TRIPOLI, Lebanon: Despite calls for calm from across the political spectrum, the security situation in Tripoli is deteriorating. Amid the monthlong cease-fire between the neighborhoods of Bab al-Tabbaneh and Jabal Mohsen, the city is bracing for a new round of violence.
In the past few weeks, grenades have been thrown and there have been sporadic shooting.
Fed up with the on-and-off violence between the majority Sunni Bab al-Tabbaneh and the mostly Alawite Jabal Mohsen, Bab al-Tabbaneh carpenter Zakaria Shmeitan finally decided to move his family to a different part of Tripoli.
“This street looks like hell ... and we have been taking my daughter to the hospital for treatment from the trauma,” Shmeitan said.
“The situation is unbearable. There are rumors in the streets about a new wave of violence, and everyone is getting ready for a new battle. So I decided to move out along with my family, because I don’t want to lose my daughter to this.”
Dozens have been killed in the last few months of fighting, and hundreds wounded. Shmeitan is not alone; many families are suffering in the two overcrowded Tripoli neighborhoods that, by unofficial statistics, together have a population of 150,000.
Some 100,000 people are said to live in Bab al-Tabbaneh’s 3 square kilometers, where most residents back the Syrian uprising. Another 50,000 live in Jabal Mohsen and the predominantly Alawite surrounding areas where the majority back Syrian President Bashar Assad.
Tripoli MP Mustafa Alloush believes the Syrian regime is attempting to incorporate Tripoli into its battles in a bid to hold on to power for longer. “The situation in Tripoli is unstable, [and will remain so] as long as there is a group that is trying to link the city’s stability with the fate of the Assad regime that will definitely collapse,” said the Future Movement lawmaker.
“There are military barracks in Jabal Mohsen, and armed groups connected to Hezbollah who are trying to bring instability. All these attempts are part of the regime’s plan to widen the geography of the killings,” Alloush added.
Hezbollah has repeatedly been accused of having armed and funded the pro-Assad fighters in Jabal Mohsen, allegations it has denied.
In response to Alloush, Abdul-Latif Saleh, spokesperson of the Arab Democratic Party, said that Jabal Mohsen was being targeted by armed groups who are backed by the Internal Security Forces’ Information Branch.
“They are targeting us with the support of the Information Branch to serve the interests of the Free Syrian Army and the Future Movement, but the fighting [that is taking place] is not with us but with the Lebanese Army that we fully trust.”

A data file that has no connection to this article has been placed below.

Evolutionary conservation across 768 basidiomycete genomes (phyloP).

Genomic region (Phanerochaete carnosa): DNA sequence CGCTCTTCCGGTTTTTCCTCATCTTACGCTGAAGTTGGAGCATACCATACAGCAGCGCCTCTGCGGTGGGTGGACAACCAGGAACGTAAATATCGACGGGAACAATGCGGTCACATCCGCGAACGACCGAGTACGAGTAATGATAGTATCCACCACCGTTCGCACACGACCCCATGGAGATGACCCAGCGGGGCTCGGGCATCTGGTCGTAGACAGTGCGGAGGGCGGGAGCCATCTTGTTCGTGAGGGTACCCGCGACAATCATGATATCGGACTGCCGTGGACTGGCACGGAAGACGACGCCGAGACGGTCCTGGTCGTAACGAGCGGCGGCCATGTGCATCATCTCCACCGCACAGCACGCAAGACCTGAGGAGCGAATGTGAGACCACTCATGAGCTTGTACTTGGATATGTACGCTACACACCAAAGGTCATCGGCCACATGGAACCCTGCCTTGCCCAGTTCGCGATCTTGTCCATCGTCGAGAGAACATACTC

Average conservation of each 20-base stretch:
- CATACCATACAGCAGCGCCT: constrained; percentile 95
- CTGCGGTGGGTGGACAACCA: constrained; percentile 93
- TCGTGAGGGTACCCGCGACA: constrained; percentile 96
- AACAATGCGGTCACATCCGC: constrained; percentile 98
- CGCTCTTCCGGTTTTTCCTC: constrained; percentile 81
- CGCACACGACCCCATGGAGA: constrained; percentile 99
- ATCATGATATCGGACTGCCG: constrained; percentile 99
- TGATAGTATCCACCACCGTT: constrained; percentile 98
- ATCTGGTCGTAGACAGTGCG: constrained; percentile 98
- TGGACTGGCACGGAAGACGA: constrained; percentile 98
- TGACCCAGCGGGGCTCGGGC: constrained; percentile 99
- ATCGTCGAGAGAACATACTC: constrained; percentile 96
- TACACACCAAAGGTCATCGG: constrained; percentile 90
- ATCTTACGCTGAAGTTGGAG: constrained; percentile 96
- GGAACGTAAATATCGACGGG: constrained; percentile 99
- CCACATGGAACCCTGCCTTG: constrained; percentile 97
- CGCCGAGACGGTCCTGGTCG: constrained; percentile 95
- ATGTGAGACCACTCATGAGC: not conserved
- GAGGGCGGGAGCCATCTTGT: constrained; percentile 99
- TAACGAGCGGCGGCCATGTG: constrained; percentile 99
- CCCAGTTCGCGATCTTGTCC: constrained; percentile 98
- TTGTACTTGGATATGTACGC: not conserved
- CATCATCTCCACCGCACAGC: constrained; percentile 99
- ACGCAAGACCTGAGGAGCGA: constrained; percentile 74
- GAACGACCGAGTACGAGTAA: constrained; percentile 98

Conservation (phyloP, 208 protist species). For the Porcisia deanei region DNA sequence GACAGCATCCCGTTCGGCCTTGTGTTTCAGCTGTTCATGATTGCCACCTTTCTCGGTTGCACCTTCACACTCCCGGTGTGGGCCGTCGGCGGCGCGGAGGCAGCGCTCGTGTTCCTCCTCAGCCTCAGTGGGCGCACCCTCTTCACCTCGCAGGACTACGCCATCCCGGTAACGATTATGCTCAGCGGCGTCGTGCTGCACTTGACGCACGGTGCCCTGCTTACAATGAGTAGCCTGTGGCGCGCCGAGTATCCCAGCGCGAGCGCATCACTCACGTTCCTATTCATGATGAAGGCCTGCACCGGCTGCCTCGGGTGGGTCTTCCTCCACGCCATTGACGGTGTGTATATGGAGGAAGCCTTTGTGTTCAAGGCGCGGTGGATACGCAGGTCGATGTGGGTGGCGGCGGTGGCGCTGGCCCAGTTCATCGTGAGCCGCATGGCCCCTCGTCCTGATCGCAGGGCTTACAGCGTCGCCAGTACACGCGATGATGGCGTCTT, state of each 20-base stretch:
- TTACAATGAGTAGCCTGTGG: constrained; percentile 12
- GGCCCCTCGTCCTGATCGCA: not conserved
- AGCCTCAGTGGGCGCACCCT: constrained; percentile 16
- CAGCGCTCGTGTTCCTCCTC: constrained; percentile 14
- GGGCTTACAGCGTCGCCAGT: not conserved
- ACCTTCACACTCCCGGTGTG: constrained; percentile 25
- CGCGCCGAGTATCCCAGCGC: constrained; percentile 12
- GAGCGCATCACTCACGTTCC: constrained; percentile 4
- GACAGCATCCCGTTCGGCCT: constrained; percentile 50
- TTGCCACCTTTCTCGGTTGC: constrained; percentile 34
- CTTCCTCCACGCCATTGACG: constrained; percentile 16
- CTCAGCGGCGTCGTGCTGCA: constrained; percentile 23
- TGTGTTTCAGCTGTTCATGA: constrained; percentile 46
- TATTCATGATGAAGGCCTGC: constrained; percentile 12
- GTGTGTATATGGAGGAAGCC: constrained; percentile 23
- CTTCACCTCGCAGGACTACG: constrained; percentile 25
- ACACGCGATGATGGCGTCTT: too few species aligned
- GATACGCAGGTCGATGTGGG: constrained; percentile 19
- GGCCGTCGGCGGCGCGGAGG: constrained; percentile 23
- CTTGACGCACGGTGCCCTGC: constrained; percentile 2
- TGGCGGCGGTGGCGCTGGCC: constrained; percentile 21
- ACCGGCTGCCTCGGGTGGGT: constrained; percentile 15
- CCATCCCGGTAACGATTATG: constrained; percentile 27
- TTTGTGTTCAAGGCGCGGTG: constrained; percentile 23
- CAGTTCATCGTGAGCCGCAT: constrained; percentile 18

Saleh added that residents of Jabal Mohsen are frequently attacked, be it through vandalism of their businesses or personal assaults on the street.
“No week passes without violence toward Jabal Mohsen’s residents ... They are attacking Jabal Mohsen’s residents in Tripoli and outside it, in areas such as Al-Boqar and Mankoubin,” Saleh said, adding that such incidents “aim to create civil strife and there are some who are promoting this through their speeches.”
Last week, a rumor spread in Tripoli that Arab Democratic Party leader Rifaat Eid, fearing an attack on his residence by a Future Movement-backed Salafist group, had fled Jabal Mohsen.
The buzz claimed that Eid was in the Akkar town of Hakour al-Daher as an operation was being planned to enter Jabal Mohsen and eliminate the ADP’s supporters in time for the collapse of Assad’s regime.
While Eid did not answer phone calls, one of his bodyguards denied that the leader had left Jabal Mohsen, insisting he was in his Tripoli home and receiving guests regularly.
“Rifaat Eid wants to distance himself from the media to calm the situation,” the bodyguard said. “He has made this decision out of his sense of national responsibility, and now we see the Future Movement exploiting this by spreading rumors that he fled Tripoli and relocated in Akkar close to the Syrian border.”
A source close to Eid, who spoke to The Daily Star on condition of anonymity, said Eid had recently made a three-day visit to Damascus, where he was told by the Syrian regime that that its army still controlled more than 80 percent of Syrian territory.
Given the ongoing battles in Syria and Assad’s apparent determination to stay in power, morale among ADP supporters in Jabal Mohsen is high.
And although the Lebanese government continues to reiterate its policy of dissociation from the events in Syria, Tripoli has become completely intertwined with its neighboring country.